Kilograms: A Unit of WeightDefinition of the KilogramA kilogram is a unit of weight that measures how much force an object or substance exerts on a scale due to gravity. It is equal to the mass of the International Prototype of the Kilogram (IPK), a cylinder of platinumiridium alloy stored at the International Bureau of Weights and Measures in France. One kilogram can also be written as kg or 1000 g. History of the KilogramThe kilogram was originally defined in 1795 during the French Revolution as the mass of one litre of water at 4 °C, which was determined to be 18841 grains. In 1799, the Kilogramme des Archives, a platinum artifact, replaced it as the standard of weight. In 1889, the IPK became the new standard of the unit of weight for the metric system and remained so for 130 years, until the current definition was adopted in 2019. The kilogram, as well as other metric units of weight, such as the gram and the tonne, were introduced in the 19th century as part of the decimal system of measurement that aimed to simplify and unify the units used in science and commerce. The kilogram was officially adopted by the International System of Units (SI) in 1960 as one of the seven base units. How to Convert KilogramsTo convert kilograms to other units of weight, we need to use conversion factors that relate the kilogram to the desired unit. For example, to convert kilograms to pounds, we need to know that one pound is equal to 0.45359237 kg. Therefore, one kilogram is equal to 2.2046226218 pounds. Here are some common conversion factors for kilograms:
To convert from other units of weight to kilograms, we need to use the inverse of these conversion factors. For example, to convert pounds to kilograms, we need to divide by 2.2046226218. Where Kilograms are UsedThe kilogram is a unit of weight that is widely used to measure the weight of objects and substances such as food, clothes, animals, metals and chemicals. For example, an adult human body has an average weight of about 62 kg. The kilogram is also used to measure the weight of some physical quantities such as force, pressure and torque. For example, one newton (N) is equal to one kilogram times one meter per second squared (kg x m/s^{2}). Example Conversions of Kilograms to Other UnitsHere are some examples of how to convert kilograms to other units of weight using the conversion factors given above:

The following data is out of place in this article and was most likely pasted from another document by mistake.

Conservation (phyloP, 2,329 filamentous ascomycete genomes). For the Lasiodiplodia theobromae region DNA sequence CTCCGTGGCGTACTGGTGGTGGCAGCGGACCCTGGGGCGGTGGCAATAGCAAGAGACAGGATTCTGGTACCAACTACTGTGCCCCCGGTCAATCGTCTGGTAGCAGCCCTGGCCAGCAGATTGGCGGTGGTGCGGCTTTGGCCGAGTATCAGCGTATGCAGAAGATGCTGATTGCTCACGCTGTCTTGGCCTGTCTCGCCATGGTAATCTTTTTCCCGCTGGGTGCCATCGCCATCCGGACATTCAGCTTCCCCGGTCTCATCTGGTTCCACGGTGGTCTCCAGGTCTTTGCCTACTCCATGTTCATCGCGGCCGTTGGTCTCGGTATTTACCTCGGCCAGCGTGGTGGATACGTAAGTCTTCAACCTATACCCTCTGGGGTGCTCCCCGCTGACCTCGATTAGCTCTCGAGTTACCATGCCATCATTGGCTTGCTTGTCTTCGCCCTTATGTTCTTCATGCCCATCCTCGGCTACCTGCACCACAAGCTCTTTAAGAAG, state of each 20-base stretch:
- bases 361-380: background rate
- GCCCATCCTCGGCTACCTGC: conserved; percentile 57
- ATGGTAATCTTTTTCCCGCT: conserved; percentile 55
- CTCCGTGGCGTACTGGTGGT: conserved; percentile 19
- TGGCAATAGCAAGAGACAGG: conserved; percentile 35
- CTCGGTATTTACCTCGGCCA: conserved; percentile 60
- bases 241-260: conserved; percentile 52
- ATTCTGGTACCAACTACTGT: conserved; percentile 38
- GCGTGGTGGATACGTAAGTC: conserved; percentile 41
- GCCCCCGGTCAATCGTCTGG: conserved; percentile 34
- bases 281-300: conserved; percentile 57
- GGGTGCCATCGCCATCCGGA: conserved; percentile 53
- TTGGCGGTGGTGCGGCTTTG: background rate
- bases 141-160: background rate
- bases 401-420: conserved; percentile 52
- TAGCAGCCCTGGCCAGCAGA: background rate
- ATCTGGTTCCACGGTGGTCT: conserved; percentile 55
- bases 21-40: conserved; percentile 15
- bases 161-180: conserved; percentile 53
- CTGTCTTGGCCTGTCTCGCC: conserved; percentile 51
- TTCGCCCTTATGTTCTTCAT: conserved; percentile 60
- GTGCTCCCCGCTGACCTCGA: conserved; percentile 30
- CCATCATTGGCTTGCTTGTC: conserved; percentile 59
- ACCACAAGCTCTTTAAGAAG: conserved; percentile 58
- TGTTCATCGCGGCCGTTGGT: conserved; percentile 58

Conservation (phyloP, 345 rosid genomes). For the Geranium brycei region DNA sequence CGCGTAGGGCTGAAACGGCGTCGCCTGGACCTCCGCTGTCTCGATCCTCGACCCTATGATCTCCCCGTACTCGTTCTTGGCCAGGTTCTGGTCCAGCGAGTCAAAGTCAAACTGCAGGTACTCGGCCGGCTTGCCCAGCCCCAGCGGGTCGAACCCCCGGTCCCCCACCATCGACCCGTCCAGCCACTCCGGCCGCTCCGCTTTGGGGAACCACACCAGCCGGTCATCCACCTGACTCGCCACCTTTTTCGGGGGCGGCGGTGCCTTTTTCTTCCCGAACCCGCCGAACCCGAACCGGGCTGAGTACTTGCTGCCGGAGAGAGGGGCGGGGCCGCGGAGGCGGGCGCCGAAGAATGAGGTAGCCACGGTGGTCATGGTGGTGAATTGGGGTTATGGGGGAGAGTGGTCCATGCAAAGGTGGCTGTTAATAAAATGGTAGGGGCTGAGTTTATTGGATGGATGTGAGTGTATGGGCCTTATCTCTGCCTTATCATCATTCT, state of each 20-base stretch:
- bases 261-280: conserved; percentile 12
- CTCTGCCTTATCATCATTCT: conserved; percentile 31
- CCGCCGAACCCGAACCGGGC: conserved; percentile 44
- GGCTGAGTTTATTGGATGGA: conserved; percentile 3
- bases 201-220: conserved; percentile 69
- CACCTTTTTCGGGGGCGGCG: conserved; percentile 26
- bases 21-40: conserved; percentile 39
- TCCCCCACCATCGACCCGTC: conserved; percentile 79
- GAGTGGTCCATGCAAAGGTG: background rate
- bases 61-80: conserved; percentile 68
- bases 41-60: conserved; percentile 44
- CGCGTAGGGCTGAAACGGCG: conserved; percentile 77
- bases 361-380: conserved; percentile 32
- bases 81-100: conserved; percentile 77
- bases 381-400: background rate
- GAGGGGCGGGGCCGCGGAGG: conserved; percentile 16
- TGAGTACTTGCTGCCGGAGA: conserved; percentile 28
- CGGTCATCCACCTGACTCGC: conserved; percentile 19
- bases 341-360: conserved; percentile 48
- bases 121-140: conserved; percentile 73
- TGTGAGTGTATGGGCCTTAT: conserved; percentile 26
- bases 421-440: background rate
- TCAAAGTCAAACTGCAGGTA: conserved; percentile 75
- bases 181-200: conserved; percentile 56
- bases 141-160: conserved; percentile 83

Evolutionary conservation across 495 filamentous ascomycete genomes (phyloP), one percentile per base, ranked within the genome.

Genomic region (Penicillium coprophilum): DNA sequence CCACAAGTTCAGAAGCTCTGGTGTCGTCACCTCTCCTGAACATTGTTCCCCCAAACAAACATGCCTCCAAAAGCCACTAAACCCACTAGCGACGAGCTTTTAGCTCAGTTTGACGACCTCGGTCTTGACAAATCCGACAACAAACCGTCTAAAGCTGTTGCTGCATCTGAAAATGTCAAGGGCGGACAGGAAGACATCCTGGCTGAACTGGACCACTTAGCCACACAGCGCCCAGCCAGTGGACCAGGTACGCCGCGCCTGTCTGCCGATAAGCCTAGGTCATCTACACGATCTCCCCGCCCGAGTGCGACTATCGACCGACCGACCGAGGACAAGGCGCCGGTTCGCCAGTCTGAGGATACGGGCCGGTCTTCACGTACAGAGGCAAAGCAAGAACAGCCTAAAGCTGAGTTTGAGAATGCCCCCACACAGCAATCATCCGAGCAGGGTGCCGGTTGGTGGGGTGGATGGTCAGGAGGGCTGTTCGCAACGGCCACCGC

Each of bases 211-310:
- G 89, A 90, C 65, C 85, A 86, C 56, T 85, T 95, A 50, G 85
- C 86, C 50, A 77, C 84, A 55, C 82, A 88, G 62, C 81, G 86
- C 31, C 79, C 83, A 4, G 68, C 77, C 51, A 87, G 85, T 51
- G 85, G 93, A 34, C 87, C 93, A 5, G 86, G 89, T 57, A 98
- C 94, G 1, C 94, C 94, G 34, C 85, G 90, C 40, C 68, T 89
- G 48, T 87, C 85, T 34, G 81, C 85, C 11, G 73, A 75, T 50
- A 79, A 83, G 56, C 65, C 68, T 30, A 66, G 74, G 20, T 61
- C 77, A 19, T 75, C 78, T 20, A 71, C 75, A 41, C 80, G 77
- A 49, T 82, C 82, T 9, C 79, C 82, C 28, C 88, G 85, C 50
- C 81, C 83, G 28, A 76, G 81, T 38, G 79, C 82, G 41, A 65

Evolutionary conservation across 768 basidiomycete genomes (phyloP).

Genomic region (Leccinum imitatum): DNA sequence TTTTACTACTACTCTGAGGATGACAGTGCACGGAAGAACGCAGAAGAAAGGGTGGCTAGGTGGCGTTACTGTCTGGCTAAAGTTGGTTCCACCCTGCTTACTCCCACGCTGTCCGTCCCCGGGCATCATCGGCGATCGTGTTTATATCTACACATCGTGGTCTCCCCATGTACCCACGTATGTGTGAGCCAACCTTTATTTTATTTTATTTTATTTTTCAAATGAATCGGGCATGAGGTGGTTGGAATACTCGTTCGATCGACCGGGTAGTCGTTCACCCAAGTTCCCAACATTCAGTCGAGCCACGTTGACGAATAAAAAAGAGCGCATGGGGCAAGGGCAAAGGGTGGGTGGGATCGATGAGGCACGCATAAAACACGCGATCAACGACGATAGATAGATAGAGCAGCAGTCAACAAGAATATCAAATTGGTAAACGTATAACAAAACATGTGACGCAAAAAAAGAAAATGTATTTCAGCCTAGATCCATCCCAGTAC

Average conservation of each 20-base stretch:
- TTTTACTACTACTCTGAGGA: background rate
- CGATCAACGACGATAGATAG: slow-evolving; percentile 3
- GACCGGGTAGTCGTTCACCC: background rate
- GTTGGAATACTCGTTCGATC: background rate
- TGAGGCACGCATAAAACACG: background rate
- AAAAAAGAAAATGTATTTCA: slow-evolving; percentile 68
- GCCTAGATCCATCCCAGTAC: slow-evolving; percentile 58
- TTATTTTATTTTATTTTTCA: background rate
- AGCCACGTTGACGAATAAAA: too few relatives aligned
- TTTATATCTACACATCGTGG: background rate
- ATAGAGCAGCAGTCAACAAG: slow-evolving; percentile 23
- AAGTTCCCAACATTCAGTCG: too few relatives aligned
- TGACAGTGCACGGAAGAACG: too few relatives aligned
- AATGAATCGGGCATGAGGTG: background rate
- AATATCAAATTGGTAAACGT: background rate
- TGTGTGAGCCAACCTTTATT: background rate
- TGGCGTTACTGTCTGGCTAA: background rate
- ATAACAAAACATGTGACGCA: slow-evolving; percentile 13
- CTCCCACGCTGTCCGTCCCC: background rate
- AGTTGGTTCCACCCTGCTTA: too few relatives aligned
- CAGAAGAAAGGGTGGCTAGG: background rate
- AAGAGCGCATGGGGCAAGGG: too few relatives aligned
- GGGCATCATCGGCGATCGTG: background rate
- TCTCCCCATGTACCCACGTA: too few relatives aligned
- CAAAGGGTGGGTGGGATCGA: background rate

ConclusionThe kilogram is a unit of weight that measures how much force an object or substance exerts on a scale due to gravity. It is equal to the mass of the IPK, a cylinder of platinumiridium alloy stored in France. The kilogram is widely used to measure the weight of objects and substances such as food, clothes, animals, metals and chemicals, as well as some physical quantities such as force, pressure and torque. To convert kilograms to other units of weight, we need to use conversion factors that relate the kilogram to the desired unit. Kilograms also can be marked as kilogrammes in UK.Español Russian Français 
Fluid Ounces to Centiliters Fluid Ounces to Cubic Centimeters Fluid Ounces to Cubic Inches Fluid Ounces to Grams Fluid Ounces to Liters Fluid Ounces to Milliliters Fluid Ounces to Ounces Fluid Ounces to Tablespoons Cubic Centimeters to Cubic Feet Cubic Centimeters to Cubic Inches Cubic Feet to Cubic Centimeters Cubic Feet to Cubic Inches Cubic Feet to Cubic Yards Cubic Inches to Cubic Centimeters Cubic Inches to Cubic Feet Cubic Meters to Liters Cubic Yards to Cubic Feet Cups to Grams Cups to Grams Cups to Liters Cups to Milliliters Fluid Ounces to Liters Fluid Ounces to Milliliters Fluid Ounces to Ounces Fluid Ounces to Tablespoons Gallons to Liters Liters to Cubic Meters Liters to Cups Liters to Fluid Ounces Liters to Gallons Liters to Milliliters Liters to Pints Liters to Quarts Milliliters to Cups Milliliters to Fluid Ounces Milliliters to Grams Milliliters to Liters Milliliters to Ounces Milliliters to Pints Milliliters to Quarts Pints to Liters Pints to Milliliters Quarts to Kilograms Quarts to Liters Quarts to Milliliters Tablespoons to Fluid Ounces Tablespoons to Teaspoons Teaspoons to Tablespoons